The official record in English and French of the decisions and transactions of the House of Commons and of the Senate.
Leader of the Government in the Senate
Appointed by the Prime Minister, the Leader of the Government in the Senate is usually a member of the Cabinet. The leader represents the Government in the Senate and the Senate in Cabinet. The leader's duties include organizing Government strategy in the Chamber, sponsoring legislation and managing Government business in the Senate, and responding to questions during Question Period. The Leader of the Government is also an ex officio member of all Senate standing committees.
Leader of the Official Opposition
Generally, the leader of the party that has the second largest membership in each Chamber. The leader provides criticism of the Government, leads opposition debates in both Chambers and suggests amendments to Government legislation or alternative proposals. The role of the Official Opposition is to offer voters an alternative to the current Government in the next election.
Leader of the Opposition in the Senate
The leader of the party that holds the largest number of seats in the opposition. The Leader of the Opposition co-ordinates his or her party members' activities in the Chamber and in committees.
The Acts passed by Parliament which make up the law.
The process by which bills are approved by Parliament and become laws. A bill goes through three readings and study by a committee in both the House of Commons and the Senate. After approval by both Houses, it receives Royal Assent and becomes law.
Library of Parliament
The Library of Parliament provides parliamentarians and their staff with information, reference and research services. The Library stocks over 465,000 volumes concerning such topics as Canadian government, politics, economics, law and international relations, and offers a suite of electronic information resources to parliamentary offices. While the Library of Parliament itself is not open to the public, it does provide information about Parliament to the general public through a series of electronic and print publications and various public programs.
Lobbyists are individuals and groups who actively communicate with federal public office holders in an attempt to influence Government decisions. They are required under the Lobbyists Registration Act to register their activities, provide information on their clients and the subject matter of their lobbying activity, and adhere to standards of conduct for communicating with federal public office holders.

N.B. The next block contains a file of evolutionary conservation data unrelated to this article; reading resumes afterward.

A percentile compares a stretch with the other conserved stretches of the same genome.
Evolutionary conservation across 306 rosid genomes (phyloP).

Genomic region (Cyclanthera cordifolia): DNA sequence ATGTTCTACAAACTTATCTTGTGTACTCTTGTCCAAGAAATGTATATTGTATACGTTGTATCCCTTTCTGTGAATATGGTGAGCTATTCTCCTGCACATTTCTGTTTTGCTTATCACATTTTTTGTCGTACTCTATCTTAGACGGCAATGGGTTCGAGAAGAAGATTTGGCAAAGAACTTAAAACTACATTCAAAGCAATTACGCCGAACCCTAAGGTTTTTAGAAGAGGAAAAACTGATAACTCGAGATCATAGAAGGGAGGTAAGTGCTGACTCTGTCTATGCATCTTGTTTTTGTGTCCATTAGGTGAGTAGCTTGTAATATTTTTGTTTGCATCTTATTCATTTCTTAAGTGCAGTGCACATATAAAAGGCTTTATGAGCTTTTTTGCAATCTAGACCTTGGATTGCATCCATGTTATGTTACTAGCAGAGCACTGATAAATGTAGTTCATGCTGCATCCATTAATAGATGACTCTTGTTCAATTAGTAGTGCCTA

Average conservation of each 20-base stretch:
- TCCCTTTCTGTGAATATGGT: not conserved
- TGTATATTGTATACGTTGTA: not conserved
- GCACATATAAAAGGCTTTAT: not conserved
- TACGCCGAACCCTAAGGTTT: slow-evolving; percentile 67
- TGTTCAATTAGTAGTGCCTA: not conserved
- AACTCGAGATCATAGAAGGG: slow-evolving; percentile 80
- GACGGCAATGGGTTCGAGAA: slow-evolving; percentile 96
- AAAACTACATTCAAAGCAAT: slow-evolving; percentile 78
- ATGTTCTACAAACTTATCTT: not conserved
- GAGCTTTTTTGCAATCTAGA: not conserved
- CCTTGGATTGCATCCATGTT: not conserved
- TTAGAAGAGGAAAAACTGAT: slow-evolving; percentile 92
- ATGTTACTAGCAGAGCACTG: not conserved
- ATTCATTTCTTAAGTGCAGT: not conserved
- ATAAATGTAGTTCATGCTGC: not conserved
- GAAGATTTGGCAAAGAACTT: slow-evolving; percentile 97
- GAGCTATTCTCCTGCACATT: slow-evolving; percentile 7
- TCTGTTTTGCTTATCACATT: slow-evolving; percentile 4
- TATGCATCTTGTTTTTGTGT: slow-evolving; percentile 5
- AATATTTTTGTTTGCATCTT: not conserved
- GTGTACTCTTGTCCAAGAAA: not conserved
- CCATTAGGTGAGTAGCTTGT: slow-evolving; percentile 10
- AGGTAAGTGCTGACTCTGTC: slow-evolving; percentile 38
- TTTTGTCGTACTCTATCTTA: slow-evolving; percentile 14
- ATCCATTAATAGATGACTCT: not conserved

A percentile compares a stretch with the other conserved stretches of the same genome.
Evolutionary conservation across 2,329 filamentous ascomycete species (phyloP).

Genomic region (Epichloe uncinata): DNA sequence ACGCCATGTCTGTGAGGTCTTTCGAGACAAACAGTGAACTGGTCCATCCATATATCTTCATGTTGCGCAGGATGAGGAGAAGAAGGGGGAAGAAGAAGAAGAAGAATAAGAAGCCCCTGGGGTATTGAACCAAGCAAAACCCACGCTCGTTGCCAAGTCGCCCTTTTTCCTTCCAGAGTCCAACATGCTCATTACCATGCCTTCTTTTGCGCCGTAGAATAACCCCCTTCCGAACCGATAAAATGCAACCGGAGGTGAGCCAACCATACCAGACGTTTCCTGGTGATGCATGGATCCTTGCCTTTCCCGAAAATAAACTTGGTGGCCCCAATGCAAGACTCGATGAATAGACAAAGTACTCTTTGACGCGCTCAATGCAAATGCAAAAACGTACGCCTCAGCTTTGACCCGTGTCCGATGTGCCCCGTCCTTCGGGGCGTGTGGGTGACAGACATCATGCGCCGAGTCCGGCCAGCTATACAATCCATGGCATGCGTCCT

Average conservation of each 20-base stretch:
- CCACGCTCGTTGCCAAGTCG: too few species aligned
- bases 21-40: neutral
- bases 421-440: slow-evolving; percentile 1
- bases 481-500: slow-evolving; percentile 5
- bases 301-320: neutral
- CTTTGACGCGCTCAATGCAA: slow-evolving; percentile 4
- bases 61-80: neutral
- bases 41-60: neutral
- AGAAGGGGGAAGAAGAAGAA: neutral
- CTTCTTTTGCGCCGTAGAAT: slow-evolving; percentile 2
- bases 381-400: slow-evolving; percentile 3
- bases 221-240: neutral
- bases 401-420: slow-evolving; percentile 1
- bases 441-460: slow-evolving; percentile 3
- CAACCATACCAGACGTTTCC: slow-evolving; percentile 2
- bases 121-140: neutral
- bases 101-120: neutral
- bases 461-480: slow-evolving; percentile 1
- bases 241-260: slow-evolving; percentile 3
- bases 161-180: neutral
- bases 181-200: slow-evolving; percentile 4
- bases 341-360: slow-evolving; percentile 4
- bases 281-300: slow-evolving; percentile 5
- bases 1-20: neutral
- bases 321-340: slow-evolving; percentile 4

The Senate and the House of Commons each has its own Mace, which is an ornamental staff representing the authority of the respective House. When the Senate and the House are in session, the Maces rest on the Clerks' Tables.
Member of Parliament
This term can be used in two ways. It can refer to Members of both the Senate and of the House of Commons, reflecting the fact that the Parliament of Canada is a bicameral legislature. In common usage the term refers to a person elected to a seat in the House of Commons (an MP), who serves as a representative of one of the 308 ridings into which Canada is divided. In debate, Members are identified not by their own names but by the names of their ridings.
Statements by Members is a daily 15-minute period when Members of Parliament who are not Cabinet Ministers can speak for up to one minute each on matters they consider to be important.
notice of motion
An oral or written announcement of an intention to bring a substantial proposal before the House of Commons or the Senate.
The party or parties and independent members who do not belong to the governing party. The role of the opposition is to provide knowledgeable criticism of the Government and propose ways to improve its policies and legislation.
See Leader of the Official Opposition
The formal term for Question Period.
out of order